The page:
Friday, forecasters expect the U.S. Labor Department to report the economy added 160,000 jobs in January. However, employment tends be a lagging indicator and flat or negative GDP growth will cause unemployment to rise sharply in the months ahead.
The tax-and-spending package implemented Jan. 1 reduces prospects for improved growth and jobs creation, as the U.S. economy and workers continue to suffer from insufficient demand.
Factors contributing to weak demand and slow jobs growth include the huge trade deficits with China and other Asian exporters of manufactures and on oil. Absent U.S. policies to confront Asian governments about their purposefully undervalued currencies and to develop more oil in the eastern Gulf of Mexico, off the Atlantic and Pacific coasts and in Alaska, the trade deficit and its drain on growth will worsen.
The recent surge in natural gas production, and accompanying lower prices, has the potential to substantially improve the international competitiveness of industries like petrochemicals, fertilizer, plastics and primary metals -- as well as consuming industries like industrial machinery and building materials.
However, the U.S. Department of Energy is considering proposals to boost exports of liquefied gas -- a costly and environmentally risky process. That would reduce the trade deficit and boost growth less, and create many fewer jobs, than keeping the gas in the United States for use by energy-intensive industries.
In 2013, virtually every wage earner is paying higher payroll taxes and the recent budget deal raises income taxes $40 billion to $50 billion, annually, mostly from higher rates on families earning more than $450,000. Together, those further dampen consumer spending and aggregate demand.
On the supply side, increased business regulations, rising healthcare costs and mandates imposed by ObamaCare and higher tax rates on small businesses raise the cost of capital.
With President Barack Obama's choices for key second-term Cabinet and high-level administration posts falling into place, small businesses have much more certainty -- the assurance of more burdensome regulations, even higher healthcare costs and the prospects of further tax increases to cope with spending and deficit issues in Washington. All those will further tax investment, growth and jobs creation.
Households are reporting pessimistic expectations about the job market. The Conference Board survey of consumer confidence was down significantly in January, in large measure because respondents reporting jobs hard to find rose to 38 percent and those anticipating their incomes to decline increased to 23 percent.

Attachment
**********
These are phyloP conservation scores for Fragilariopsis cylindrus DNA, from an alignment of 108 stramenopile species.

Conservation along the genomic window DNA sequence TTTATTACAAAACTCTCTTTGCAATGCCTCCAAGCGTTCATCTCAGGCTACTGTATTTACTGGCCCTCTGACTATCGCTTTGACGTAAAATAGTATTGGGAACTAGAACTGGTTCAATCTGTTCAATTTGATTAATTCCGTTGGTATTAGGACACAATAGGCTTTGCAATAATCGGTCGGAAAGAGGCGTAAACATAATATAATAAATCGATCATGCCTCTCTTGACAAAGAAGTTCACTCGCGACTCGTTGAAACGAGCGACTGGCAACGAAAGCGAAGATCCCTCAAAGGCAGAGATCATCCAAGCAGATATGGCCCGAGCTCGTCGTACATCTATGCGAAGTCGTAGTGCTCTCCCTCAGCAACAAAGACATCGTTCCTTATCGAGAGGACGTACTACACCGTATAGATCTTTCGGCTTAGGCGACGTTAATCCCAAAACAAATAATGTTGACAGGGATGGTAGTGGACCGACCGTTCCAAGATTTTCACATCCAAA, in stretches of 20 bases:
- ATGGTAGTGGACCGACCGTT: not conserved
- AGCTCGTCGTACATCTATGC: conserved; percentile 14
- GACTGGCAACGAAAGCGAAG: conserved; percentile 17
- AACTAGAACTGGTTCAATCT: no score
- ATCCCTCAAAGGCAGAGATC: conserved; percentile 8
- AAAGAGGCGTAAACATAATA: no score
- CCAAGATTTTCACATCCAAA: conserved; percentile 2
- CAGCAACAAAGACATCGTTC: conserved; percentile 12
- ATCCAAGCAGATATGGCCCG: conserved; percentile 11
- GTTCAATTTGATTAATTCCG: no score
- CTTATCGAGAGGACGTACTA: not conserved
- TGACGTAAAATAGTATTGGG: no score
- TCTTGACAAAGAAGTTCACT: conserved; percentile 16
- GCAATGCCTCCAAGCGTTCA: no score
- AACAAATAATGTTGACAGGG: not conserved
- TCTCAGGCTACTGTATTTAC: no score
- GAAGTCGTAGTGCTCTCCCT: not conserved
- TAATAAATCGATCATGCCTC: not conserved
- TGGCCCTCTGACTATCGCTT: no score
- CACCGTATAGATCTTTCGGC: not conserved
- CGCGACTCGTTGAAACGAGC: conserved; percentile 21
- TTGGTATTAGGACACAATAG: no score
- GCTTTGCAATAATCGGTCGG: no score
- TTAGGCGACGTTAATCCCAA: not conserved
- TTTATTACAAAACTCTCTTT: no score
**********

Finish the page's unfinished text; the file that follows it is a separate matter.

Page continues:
The U.S. economy must add more than 358,000 jobs each month for three years to lower unemployment to 6 percent and that isn't likely with current policies. That would require growth in the range of 4-5 percent. Without better trade, energy and regulatory policies, and lower healthcare costs and taxes on small businesses, that is simply not going to happen.
Most analysts see the unemployment rate for January steady at 7.8 percent but the wildcard remains the number of adults actually working or seeking jobs -- the measure of the labor force used to calculate the unemployment rate.
Labor force participation is lower today than when Obama took office and the recovery began and, factoring in discouraged adults and others working part-time who would prefer full-time work, the unemployment rate is 14.4 percent.
Though Congress has postponed Sequestration, the posture taken by the president in negotiations with Speaker John Boehner, R-Ohio, indicates the administration and Democratic lawmakers have little interest in substantially curbing spending on healthcare and other entitlements.
The likelihood of a downgrade in the U.S. credit rating by Moody's is significant and rising and this weighs heavily on the investment plans of many U.S. multinational corporations. Those can invest and create jobs in Asia, where national policies better favor growth, instead of the United States where higher taxes, spending and deficits are out of control.
(Peter Morici is an economist and professor at the Smith School of Business, University of Maryland School, and a widely published columnist. Follow him on Twitter: @pmorici1)
(United Press International's "Outside View" commentaries are written by outside contributors who specialize in a variety of important issues. The views expressed do not necessarily reflect those of United Press International. In the interests of creating an open forum, original submissions are invited.)
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